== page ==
Jessie Ware Admits Her New Album, 'Tough Love,' 'Is Like a Therapy Session'

Jessie Ware
 Christopher Ferguson

Jessie Ware photographed July 14, 2014 at Mondrian Soho in New York City.

After Jessie Ware broke through with her 2012 debut, Devotion, everyone wanted a piece of her. For the British singer's sophomore set, Tough Love (Oct. 21, PMR/Friends Keep Secrets/Interscope), Ed Sheeran came from Saturday Night Live rehearsals to work on the soaring "Say You Love Me"; Miguel took a break from penning his new album to co-write "Kind Of … Sometimes … Maybe" and "You & I (Forever)"; and The xx's Romy Madley Croft helped craft minimalist bonus cut "Share It All." But that's not all that has changed for Ware, 29, who married childhood sweetheart Sam Burrows on the Greek island of Skopelos in August: This time, she's finally ready to be herself -- even it means criticizing her old look.

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"It's so camp!" she exclaims, eyeing the heavily stylized image of her rocking a double-stacked bun on the cover of a vinyl copy of Devotion in her spacious south London home. "It's slightly drag queen actually, now that I look at it. It felt like armor; I was transforming into this thing. This time I thought, 'I don't need the mask as much.' "

Letting her hair down suits Tough Love's velvet-lined R&B anthems, which Ware wraps in her molasses-rich voice (often compared to Sade's). Working with executive producers BenZel -- London beatmaster Two Inch Punch (Sam Smith) and American pop whiz Benny Blanco (Katy Perry, Kesha) -- she steers listeners in unexpected directions, as subtle midtempos evolve into big ballads or beat-driven workouts with stealth potential to fill dancefloors. On Devotion, her sonic palette was smaller, and her exterior slightly steely: Ware only became a diva with practice.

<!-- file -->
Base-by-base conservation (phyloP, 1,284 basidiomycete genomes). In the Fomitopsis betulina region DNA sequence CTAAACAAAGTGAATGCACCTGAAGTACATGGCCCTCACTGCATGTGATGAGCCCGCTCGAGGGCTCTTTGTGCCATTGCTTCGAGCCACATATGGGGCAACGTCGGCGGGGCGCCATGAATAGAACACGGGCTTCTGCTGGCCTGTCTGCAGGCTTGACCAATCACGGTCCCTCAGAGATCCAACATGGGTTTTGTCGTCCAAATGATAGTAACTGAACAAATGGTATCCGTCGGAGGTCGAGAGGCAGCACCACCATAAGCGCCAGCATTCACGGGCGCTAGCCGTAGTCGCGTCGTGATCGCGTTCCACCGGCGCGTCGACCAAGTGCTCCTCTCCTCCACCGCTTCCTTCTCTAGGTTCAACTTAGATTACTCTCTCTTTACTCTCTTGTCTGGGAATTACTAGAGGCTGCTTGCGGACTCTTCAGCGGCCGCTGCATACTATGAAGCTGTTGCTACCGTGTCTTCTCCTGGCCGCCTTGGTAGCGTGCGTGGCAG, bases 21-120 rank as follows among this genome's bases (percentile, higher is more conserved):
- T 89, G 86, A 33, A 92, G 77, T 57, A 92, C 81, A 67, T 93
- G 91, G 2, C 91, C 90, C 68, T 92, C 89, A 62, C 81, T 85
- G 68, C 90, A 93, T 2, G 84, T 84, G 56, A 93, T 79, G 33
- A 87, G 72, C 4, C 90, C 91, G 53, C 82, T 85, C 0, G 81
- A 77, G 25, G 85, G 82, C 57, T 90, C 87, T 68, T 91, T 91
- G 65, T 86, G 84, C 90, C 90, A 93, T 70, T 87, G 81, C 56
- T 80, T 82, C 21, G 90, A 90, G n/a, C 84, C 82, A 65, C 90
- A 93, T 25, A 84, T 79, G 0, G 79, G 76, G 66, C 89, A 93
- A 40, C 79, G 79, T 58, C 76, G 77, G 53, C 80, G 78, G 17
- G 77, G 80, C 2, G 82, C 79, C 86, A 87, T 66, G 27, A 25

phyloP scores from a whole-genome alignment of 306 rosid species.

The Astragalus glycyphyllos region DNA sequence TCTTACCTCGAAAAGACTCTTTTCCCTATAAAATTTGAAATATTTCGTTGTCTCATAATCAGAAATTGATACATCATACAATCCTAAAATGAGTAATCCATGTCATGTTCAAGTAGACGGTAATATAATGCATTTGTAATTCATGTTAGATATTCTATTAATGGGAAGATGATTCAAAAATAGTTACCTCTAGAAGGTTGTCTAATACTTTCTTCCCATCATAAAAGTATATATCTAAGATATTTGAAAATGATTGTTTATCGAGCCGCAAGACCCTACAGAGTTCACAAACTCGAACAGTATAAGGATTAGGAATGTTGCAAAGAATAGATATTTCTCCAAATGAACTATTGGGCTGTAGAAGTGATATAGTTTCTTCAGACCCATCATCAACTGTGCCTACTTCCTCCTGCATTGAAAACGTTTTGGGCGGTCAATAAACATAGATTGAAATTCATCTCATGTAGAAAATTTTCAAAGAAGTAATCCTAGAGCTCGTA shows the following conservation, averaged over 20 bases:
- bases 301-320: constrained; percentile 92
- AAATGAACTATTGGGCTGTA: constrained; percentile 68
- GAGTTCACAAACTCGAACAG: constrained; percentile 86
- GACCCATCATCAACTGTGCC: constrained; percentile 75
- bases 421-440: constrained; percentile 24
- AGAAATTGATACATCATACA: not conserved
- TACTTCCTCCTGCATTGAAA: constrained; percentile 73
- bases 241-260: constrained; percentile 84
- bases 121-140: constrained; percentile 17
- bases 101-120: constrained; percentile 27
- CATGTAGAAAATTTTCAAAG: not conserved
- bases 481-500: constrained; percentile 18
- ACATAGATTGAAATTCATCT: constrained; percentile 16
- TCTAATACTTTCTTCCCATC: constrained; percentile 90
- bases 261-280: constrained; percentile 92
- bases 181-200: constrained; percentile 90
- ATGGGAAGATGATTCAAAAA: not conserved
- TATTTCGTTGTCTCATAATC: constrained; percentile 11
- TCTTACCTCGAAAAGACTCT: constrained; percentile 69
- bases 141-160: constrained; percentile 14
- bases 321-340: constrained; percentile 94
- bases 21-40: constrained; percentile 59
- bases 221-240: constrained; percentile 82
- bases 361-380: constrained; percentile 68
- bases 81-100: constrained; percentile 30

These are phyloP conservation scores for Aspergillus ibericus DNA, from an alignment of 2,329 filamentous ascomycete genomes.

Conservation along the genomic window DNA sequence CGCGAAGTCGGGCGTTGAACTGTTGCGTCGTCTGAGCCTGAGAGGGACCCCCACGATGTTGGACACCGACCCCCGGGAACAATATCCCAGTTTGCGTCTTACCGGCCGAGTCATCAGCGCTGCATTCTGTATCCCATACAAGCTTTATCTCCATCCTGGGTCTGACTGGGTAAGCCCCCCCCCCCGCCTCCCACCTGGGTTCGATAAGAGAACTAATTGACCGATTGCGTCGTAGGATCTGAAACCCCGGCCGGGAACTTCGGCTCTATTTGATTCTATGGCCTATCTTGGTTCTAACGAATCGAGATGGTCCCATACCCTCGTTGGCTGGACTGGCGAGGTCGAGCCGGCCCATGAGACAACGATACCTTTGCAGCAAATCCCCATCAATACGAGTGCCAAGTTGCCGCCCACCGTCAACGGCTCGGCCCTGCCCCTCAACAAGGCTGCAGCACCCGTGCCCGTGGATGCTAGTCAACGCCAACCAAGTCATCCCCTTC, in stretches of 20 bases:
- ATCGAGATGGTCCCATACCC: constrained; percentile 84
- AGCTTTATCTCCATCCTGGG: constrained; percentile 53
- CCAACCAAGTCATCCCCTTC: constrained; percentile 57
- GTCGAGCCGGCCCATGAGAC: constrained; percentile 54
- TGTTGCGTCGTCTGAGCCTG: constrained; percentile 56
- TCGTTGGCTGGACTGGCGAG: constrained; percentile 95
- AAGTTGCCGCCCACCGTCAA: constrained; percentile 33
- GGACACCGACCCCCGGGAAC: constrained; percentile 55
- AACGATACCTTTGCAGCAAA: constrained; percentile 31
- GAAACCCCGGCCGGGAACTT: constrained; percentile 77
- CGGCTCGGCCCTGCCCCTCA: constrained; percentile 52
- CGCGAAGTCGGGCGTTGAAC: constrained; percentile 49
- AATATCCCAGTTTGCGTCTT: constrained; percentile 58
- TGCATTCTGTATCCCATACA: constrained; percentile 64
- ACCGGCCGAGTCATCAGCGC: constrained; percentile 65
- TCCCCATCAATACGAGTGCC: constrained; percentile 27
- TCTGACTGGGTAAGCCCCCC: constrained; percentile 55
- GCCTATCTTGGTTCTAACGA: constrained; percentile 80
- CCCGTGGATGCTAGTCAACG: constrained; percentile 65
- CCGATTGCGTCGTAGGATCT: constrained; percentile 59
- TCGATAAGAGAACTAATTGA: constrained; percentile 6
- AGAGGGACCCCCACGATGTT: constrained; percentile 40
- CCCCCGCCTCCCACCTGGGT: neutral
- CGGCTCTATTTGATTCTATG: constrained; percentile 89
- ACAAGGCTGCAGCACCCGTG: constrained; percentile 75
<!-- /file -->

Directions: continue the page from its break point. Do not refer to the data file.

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"I didn't know if anyone was going to like it," she recalls of her early music. "But after two years of touring under my belt, singing every night, I was like, 'I'm ready to show more of myself.' I probably wouldn't have been able to do that on the first record. Now, I let it rip: It's like a therapy session."

In some ways, she's carrying on the Ware family's penchant for expression. Her father is former BBC journalist John Ware; her sister, Hannah, is an actress (ABC drama series Betrayal, Starz' Boss, film Old Boy). As for Jessie, she found her calling by raiding her social worker mother's record collection to sing along to heartbreak anthems from Barbra Streisand and Aretha Franklin -- not that her tastes were entirely discerning. "I wouldn't say I was very highbrow or anything," says Ware. "I gave up on piano lessons because my teacher smelled of tuna."

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Before her music took off, Ware worked as a sports journalist for London's The Jewish Chronicle, until a collaboration with electronic producer SBTRKT, 2010's Friday-night-ready "Nervous," led to a recording deal and backup vocal work for Florence & The Machine. Her solo breakouts "If You're Never Gonna Move" and "Wildest Moments" made her a critical darling. But on Tough Love, she's aiming higher, partly because of a much-needed ego boost from one of her collaborators. "Miguel told me, 'I want people to hear how confident you are as a woman.' I was like, 'Really? I don't want to look too cocky.' And he was like, 'Yeah -- look at you!' 

"I would never have done that myself," she adds with a laugh. "It would have felt very un-British!"

This article first appeared in the Oct. 25 issue of Billboard.

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